The Kia ora coo-ee : the magazine for the ANZACS in the Middle East, 1918
The Shanghai-ing of Billy
The Shanghai-ing of Billy
Towards the end of 1920, when only some thirty recruits were offering themselves weekly in the Commonwealth, the House of Representatives, after a fifty-six hours' secret sitting, decided that something desperate would have to be undertaken, else Australia as a fighting quota on the different fronts would be. a thing of the past. Sir William Hughes, in a speech which filled half a volume of Hansard, stated for the 860th. time that, unless a sufficient number of recruits was sent abroad to fill the gaps in the ranks of the gallant and immortal Anzacs, the name of Australia would be plain mud in the lands across the seas. He could offer a suggestion, which, if acted upon, would solve the problem, and result in a big increase of recruits from the Commonwealth. There was much whispering; and judging by the pleased expression on the face of the Prime Minister when the House rose, his suggestion had been adopted.'
The following morning, folks passing Parliament House on their way to work were surprised to see a large and elaborately painted motor car pull up in front of the steps, and from it leaped Sir William Hughes, followed by four burly individual?, three of whom bore unmistakable signs of having at some earlier stage of their existence participated lit more than one fistic encounter in the hempen square. The other, judging by his rolling gait, was a seaman. The five men disappeared into the interior of the House, and the workmen continued on their way, many wondering why Sir William was keeping such strange company.
Two hours later, the Prime Minister and his satellites again emerged from the House. After a whispered conversation, the latter shook hands with Sir William and walked slowly down the street.
That night a bleary moon peered from behind the clouds, and at the corner of a street, faintly illuminated by a lamp, two men, each with a folded sack under his arm, crept silently behind an elderly man, who was carrying a curiously shaped bundle over his shoulder.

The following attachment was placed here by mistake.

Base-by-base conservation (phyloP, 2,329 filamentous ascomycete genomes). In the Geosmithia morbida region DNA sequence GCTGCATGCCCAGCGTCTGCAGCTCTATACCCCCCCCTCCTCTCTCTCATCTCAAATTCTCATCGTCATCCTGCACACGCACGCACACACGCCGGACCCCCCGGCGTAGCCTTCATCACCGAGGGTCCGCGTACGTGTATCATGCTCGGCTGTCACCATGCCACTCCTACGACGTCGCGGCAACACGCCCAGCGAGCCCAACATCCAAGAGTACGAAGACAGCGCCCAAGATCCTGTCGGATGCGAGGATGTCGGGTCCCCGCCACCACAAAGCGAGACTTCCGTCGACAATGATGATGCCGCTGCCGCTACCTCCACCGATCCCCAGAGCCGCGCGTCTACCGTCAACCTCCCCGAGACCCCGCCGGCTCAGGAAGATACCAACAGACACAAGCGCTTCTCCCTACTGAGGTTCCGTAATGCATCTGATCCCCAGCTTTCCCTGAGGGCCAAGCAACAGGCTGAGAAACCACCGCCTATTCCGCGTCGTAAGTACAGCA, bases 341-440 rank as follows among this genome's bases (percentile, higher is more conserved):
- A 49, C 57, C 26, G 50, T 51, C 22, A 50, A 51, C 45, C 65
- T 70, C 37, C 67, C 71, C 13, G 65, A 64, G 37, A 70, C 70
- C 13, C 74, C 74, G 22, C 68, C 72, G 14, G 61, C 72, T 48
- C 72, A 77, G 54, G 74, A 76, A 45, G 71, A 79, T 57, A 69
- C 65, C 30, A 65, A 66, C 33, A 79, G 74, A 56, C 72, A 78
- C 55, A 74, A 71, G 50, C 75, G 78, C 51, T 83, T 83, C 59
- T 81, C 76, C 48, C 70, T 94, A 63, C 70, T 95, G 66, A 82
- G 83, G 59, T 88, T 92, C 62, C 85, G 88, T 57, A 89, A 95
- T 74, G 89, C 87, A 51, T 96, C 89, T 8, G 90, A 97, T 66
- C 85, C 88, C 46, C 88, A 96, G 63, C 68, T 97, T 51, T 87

"He'll do," said one of the followers, who was no other than the seaman who had been with the Prime Min ster that morning. "He may be a bit old, but he'll be useful in the Camel Corps." "A sack was thrown over the old man's head, and he was borne to the pavement. A closed-in carriage dashed around the street corner, and stopped. The four men heaved their captive into it, jumped in themselves, and the vehicle went rolling away towards Port Melbourne.
"That's the beginning of the job," said the Seaman. 'Billy' will soon find out that we know our work." The others laughed merrily.
Arriving at the Port, the men, with their burden, hustled into a boat and pulled out to a large, black vessel anchored a mile off the pier. Once on board, the sack was opened, and snakes of all sizes and colors came writhing from it.
"For Gawd's sake, take the man out and let's have a look at him," said the Seaman.
The order was immediately obeyed, and there stood revealed a wrathful individual, who spluttered, swore, and demanded to know the reason of such treatment to a law-abiding citizen.
"I knew it," screamed the Seaman, "We've gone and shanghaied Morrissey and his blanky menagerie of snakes. Get him ashore at once, or I'll hurt somebody."
Two hours later the men returned with another captive, enclosed in a huge sack.
"Got the right chap this time, Boss," one said, addressing the Seaman. "Talks a heap, and was sellin' peanuts near Young and Jackson's pub, but he's just the right build for a Light Horse reinforcement."
"Lets gaze upon him," said the Seaman.
The sack was opened, and a tall man sprang to the deck in an instant.
"What is the meaning of this outrage," he screamed. "Do you know who I am? I'm Percy Brunton,.the Peanut-king."
The Seaman buried his face in his hands, and sobbed aloud.
"Percy Brunton in the Light Horse," he blub-bered. "Gawd! get him in the firing line and there'd be Hell to play. For the love of Mike, hurl him overboard."
. Next evening the four men, who had started out to shanghai reinforcements for the Australian army abroad, again wandered forth, determined to do better work. Going down a dark laneway, they spied a slender little man, walking along hurriedly through the gloom.
"The very chap for the infantry," said the Seaman. "No mistake this time; hop on him and he's ours."
The words were hardly spoken before the little man was securely snared, and was being hurried to the Pier. Half-an-hour later, the sack lay in the midst of a group of curious men on the deck of the steamer; there was not a movement from it.
"Put the hose on him," said some one in the crowd. "Some of these chaps who wander around dark lanes at night wants a bath."
A stream of briny water was soon playing on the sack, and it was not long before shrill cries issued from it. When someone opened it and the head of the man inside was exposed to view, the Seaman fell back, and shivered like a man with the ague.
It was the head of Billy Hughes!